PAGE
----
The High Resolution Dynamics Limb Sounder (HIRDLS) instrument is a 21-channel limb scanning infrared radiometer,
designed to make global measurements of temperature, ozone, water vapor, eight other gases and aerosols from 8 to as
high as 80 km. with 1 km. vertical resolution. During launch on NASA’S Aura satellite a piece of interior lining
material became lodged in the foreoptics, reducing the effective aperture by 80-95%, and inserting another signal into
the system. The HIRDLS team has worked for several years to develop corrections for these effects, and recover as
many as possible of the planned capabilities. This talk describes the last and probably final set of algorithms to recover
the planned species. Early work developed corrections for channels with large radiances allowing temperature and
ozone to be retrieved. Subsequent work has concentrated on refining these to allow species such as nitric acid,
chlorofluorocarbons 11 & 12, nitrogen dioxide, N2O5, chlorine nitrate, nitrous oxide and water vapor to be recovered.
Effort has gone into studying, then parameterizing in an adaptive way, the quasi-regular way the signal from the
blockage varies with time during an orbit and during the mission. Several recent improvements are described. Results of
these corrections show improvements in the retrieved products.
A piece of plastic film came loose during launch and blocked most of the optical aperture. The largest remaining
problem in correcting the measured radiances is the removal of the signals from this blockage. The present method is
briefly described, followed by an outline of a new version, called the (ST)3 method. It relies on more understanding of
the behavior of the blockage signals acquired in previous work. The method involves Scaling and Time interpolating the
signals, Shifting them to align features, and Translating them to recover the scaled value at the reference angle. The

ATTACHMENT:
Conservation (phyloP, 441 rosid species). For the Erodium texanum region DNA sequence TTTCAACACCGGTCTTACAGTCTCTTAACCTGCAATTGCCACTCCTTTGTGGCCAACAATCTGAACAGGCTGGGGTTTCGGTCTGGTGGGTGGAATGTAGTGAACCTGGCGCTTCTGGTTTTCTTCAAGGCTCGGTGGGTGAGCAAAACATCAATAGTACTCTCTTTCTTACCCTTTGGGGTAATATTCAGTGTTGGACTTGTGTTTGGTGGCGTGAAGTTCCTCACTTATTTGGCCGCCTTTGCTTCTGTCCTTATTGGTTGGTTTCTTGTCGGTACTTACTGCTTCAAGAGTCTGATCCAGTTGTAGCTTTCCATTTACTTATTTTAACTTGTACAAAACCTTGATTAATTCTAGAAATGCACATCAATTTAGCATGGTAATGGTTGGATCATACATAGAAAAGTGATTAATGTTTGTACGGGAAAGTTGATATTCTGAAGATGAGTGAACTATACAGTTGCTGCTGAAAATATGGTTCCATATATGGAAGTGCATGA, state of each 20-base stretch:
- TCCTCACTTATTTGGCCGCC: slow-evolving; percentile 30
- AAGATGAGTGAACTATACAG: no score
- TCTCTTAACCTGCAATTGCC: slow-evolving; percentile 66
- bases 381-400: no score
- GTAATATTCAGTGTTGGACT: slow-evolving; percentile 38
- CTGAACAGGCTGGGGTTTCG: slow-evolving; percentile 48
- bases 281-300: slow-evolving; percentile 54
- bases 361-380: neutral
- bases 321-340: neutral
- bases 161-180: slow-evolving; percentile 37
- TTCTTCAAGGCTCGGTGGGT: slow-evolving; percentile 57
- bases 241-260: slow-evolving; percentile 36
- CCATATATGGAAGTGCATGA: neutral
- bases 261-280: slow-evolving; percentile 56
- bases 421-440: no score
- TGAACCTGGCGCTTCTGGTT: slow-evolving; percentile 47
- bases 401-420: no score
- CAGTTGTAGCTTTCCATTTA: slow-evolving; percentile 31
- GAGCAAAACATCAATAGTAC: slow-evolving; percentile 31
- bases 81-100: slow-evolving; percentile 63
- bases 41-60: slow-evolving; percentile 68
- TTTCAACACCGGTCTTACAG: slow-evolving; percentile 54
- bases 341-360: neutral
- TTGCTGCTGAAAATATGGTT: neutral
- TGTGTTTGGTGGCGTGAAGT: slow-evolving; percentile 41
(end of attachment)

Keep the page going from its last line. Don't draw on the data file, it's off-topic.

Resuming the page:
residuals are represented by empirical orthogonal functions, coefficients of which may be Substituted from other
channels. Finally, allowance for long-term Temporal changes in the blockage signals are being developed. Results for a
day in the middle of the mission are presented, as well as their effects on water vapor retrievals.
The High Resolution Dynamics Limb Sounder (HIRDLS) instrument was launched on NASA's Aura spacecraft on 15 July 2004. When activation was completed 25 days later, it was discovered that the measured radiances were very different from those that were expected. After a long series of analyses and diagnostic tests, the cause was confirmed to be a blockage that covers much of the front aperture, preventing even one completely clear view of the atmosphere. In this paper the steps required to correct the radiances for the effects of the blockage are noted. These are calibrating the radiances, removing the effects of the blockage oscillating, and the radiance coming from the blockage, correcting for the effects of the partial aperture, and filtering the noise. The paper describes the algorithms needed, and presents the results of their application. The success of the procedures will be demonstrated by the quality of the resulting radiances and retrieved profiles of temperature and trace species. The difficulties that have been eliminated, and that still remain are noted, along with plans for further improvement. Finally, the scientific implications are briefly discussed.